An explanation for the big price difference is found in the method of dye extraction and production, which makes natural indigo much less colour-stable and thus even more costly to use.
The natural dyestuff contains impurities, and not even the best producers can guarantee the level of consistency that modern denim manufacturers demand. Denim mills which use natural indigo will be challenged with obtaining shade consistency and production feasibility, which drives up costs.
You cannot promise the same fabric shade in a running fabric for a number of seasons,” says Muzammil Usmani. “With every new crop, the shade and hue is different.”
Regarding visual differences, denim woven from yarn dyed with natural indigo has more colour variation, a distinctive green cast—which is the tone of the fabric—and it fades slowly. Contrarily, denim that is woven from yarn dyed with synthetic indigo has a more uniform colour, a red cast—at least when it is not mixed with sulfur—and it fades faster with higher contrast.
Usmani argues that there’s no replacement for natural indigo when it comes to the colours in creates. But, in today’s market, it’s impossible to meet the demand. Henry Wong agrees:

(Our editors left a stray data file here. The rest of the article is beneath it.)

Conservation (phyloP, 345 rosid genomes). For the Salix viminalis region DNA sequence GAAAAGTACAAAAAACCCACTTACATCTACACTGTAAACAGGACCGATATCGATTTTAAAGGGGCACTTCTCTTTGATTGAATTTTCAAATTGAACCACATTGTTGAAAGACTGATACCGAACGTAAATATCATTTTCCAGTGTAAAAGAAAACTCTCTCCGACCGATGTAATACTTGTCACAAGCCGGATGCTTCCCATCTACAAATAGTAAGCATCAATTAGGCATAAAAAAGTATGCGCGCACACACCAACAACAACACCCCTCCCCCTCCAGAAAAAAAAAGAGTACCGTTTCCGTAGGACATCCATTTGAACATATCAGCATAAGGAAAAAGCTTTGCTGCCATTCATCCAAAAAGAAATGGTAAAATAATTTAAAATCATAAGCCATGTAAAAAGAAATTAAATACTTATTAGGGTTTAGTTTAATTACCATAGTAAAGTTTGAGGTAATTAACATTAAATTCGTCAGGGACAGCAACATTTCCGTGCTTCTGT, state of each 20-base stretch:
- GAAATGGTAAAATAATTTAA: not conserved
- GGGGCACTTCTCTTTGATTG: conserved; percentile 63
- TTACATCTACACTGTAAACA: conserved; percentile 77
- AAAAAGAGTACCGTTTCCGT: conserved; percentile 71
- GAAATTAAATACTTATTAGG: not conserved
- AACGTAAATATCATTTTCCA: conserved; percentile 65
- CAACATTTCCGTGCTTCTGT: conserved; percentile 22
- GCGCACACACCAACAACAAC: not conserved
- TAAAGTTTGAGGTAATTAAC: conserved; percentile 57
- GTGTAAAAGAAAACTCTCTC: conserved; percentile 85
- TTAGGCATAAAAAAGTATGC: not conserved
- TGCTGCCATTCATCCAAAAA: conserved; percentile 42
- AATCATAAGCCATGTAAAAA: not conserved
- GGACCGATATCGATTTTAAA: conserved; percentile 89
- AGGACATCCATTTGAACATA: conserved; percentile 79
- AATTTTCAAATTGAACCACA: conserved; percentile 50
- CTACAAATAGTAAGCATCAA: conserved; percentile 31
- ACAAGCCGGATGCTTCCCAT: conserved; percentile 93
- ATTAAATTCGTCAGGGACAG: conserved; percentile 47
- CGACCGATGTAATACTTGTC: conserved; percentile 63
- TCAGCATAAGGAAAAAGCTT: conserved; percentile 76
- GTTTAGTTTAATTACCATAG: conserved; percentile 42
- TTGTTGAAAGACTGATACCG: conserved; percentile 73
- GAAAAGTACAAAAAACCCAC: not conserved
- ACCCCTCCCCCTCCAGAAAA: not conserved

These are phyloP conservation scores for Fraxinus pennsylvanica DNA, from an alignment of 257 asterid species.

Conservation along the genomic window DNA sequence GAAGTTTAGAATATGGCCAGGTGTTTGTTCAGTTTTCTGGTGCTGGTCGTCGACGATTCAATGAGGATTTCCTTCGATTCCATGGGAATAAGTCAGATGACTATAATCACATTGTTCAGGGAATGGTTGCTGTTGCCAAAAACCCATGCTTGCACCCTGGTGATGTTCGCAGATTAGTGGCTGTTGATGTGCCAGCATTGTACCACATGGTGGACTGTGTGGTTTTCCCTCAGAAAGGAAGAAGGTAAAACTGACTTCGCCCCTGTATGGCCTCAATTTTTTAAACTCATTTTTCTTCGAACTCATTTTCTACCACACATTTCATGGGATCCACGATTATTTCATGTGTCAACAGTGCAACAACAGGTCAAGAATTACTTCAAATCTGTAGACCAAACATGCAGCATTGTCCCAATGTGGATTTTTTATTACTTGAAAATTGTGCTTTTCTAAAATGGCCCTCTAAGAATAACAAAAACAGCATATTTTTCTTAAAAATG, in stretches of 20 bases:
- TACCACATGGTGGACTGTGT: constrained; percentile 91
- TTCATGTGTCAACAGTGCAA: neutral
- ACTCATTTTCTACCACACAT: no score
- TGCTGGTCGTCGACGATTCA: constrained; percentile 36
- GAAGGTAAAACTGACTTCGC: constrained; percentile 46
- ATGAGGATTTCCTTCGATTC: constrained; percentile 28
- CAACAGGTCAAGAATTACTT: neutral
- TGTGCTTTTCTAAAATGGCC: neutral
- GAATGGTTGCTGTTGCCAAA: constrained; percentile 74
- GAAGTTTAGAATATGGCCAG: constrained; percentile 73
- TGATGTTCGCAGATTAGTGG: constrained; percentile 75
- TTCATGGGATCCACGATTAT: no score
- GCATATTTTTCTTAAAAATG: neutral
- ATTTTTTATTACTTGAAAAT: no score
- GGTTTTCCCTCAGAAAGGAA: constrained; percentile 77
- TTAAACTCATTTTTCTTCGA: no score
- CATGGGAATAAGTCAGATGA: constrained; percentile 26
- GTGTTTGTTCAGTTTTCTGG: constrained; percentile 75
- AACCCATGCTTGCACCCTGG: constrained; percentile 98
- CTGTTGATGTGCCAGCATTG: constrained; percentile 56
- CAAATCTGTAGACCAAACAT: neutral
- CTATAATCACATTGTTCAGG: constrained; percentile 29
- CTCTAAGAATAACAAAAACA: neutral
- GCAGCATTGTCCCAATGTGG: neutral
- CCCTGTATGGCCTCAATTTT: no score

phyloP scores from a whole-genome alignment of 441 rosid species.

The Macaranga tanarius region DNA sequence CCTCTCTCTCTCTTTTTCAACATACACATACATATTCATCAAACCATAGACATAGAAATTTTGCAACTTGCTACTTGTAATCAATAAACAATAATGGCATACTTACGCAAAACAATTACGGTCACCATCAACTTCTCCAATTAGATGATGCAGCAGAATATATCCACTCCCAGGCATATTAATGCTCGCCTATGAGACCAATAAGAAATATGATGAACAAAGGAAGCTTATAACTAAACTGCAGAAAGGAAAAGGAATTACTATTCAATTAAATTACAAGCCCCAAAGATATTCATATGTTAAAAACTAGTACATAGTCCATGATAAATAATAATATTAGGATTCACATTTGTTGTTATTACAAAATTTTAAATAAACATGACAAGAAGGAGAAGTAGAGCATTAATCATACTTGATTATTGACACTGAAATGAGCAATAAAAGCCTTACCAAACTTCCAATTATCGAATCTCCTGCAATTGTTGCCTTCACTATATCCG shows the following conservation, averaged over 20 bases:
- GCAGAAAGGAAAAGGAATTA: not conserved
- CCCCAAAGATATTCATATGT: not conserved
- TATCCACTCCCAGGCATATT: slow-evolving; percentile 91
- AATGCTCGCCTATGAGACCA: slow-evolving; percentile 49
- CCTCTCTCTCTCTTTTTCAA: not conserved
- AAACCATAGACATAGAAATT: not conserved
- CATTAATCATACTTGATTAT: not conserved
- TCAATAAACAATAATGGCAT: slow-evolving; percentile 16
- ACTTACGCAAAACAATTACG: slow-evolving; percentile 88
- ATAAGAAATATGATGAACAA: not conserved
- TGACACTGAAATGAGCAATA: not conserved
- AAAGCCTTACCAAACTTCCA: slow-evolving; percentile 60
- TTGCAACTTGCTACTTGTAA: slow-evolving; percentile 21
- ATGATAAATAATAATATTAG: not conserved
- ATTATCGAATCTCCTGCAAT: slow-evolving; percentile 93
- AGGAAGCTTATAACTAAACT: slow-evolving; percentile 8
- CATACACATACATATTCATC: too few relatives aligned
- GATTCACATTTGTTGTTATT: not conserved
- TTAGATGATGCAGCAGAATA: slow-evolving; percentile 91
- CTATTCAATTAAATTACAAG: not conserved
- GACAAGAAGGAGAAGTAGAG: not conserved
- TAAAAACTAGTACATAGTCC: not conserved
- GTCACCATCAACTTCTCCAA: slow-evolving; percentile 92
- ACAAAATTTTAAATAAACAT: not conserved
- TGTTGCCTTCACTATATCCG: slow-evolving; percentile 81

There is no feasible way for the natural indigo supply chain to support consumers’ voracious appetite for jeans.”
Natural Indigo Is Less Sustainable in Denim Production
In a day and age where sustainability is a top priority for most denim makers, natural indigo doesn’t make much sense.
Textile chemistry engineer, Miguel Sánchez, who’s the head of global business development at Archroma, argues that “natural” doesn’t mean “good for the environment.” As he explains, natural dyes have several restrictions in terms of performance, quality consistency and application compared to the synthetic dyes.
First of all, for the supply chain to keep up with demand, the natural indigo growing industry would take up a considerable amount of the world’s arable land. It takes 13 acres to produce the amount of natural indigo required to dye 1 acre worth of cotton. Land that should be, and is, used to grow food.
On top of that, natural Indigo has lower build-up properties and lower fixation rates compared to synthetic indigo. This means you need more dye. The lower fixation rate also means you need more water to wash off unfixed dye in the rinsing step.